4 Ovarian Cancer Facts Every Woman Needs to Know

Knowledge is power when it comes to detecting and beating ovarian cancer.

Arm yourself with information this September during Ovarian Cancer Awareness Month. These four facts could help save your life.

1. All women with ovaries run the risk of developing ovarian cancer. Though certain factors such as genetic mutations in the BRCA1 and BRCA2 genes may increase a woman’s risk of developing ovarian cancer, it is possible for women with no family history of the disease or genetic mutation to develop it.

Age is the most common risk factor for ovarian cancer. Most cases occur in women over age 40, and half happen in women age 63 or older. Be on the lookout for signs of this disease, especially if you fall in this age range.

2. Ovarian cancer symptoms are similar to those of other cancers and non-cancerous health problems. Is it ovarian cancer or something else? See Your doctor if you experience these common ovarian cancer symptoms:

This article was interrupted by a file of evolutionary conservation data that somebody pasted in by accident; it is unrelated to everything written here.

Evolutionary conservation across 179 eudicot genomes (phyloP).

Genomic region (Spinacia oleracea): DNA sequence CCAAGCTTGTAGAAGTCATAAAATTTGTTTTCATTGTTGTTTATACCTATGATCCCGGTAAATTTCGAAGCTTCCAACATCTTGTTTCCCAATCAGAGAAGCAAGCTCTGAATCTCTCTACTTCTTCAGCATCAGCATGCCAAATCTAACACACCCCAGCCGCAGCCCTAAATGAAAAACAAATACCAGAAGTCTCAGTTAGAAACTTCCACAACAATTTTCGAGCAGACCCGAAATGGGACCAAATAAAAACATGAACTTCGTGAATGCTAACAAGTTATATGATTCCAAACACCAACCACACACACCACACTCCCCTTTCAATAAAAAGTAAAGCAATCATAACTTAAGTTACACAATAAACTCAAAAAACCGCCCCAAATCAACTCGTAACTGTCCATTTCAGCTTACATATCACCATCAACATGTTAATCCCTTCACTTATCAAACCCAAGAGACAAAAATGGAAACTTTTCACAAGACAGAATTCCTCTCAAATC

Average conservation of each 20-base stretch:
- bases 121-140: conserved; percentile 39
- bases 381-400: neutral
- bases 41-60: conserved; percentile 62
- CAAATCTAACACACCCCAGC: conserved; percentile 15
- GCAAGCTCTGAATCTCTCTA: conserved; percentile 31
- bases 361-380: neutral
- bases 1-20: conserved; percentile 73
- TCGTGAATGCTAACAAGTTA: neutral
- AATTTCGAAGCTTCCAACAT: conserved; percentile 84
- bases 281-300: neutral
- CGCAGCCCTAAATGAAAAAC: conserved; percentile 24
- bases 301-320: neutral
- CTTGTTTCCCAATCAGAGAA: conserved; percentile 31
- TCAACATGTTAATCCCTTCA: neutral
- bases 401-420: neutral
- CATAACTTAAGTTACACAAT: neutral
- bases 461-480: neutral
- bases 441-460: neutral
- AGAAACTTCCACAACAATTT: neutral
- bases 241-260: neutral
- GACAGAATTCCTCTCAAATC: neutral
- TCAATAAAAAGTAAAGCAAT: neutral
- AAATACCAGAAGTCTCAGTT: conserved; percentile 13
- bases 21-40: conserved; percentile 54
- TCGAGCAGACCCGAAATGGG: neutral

• Persistent abdominal swelling
  • Abnormal vaginal discharge or bleeding
  • Pain in the abdomen, pelvis or back
  • Frequent, urgent urination or defecation
  • Fullness after eating little or difficulty eating
  • Changes in your menstrual cycle
  • Unexplained weight loss
  • Painful intercourse

3. There is no routine screening for ovarian cancer. Pap smears and pelvic exams do not detect ovarian cancer, except in rare advanced cases. Pay attention to your body and report any symptoms you believe are related to ovarian cancer to your doctor as soon as possible.

He or she may recommend a biopsy, imaging such as transvaginal ultrasound, or blood tests for the protein CA-125 to help determine if you have ovarian cancer and recommend further treatment based on those findings.

4. Knowing the signs could save your life. Ovarian cancer responds best to treatment when it is detected before it has had a chance to spread to other areas of the body. On average, over 90 percent of women who are diagnosed with ovarian cancer in its first stage live five years or more. Those numbers drop as the disease progresses. That’s why awareness and early detection are so important.

Related Stories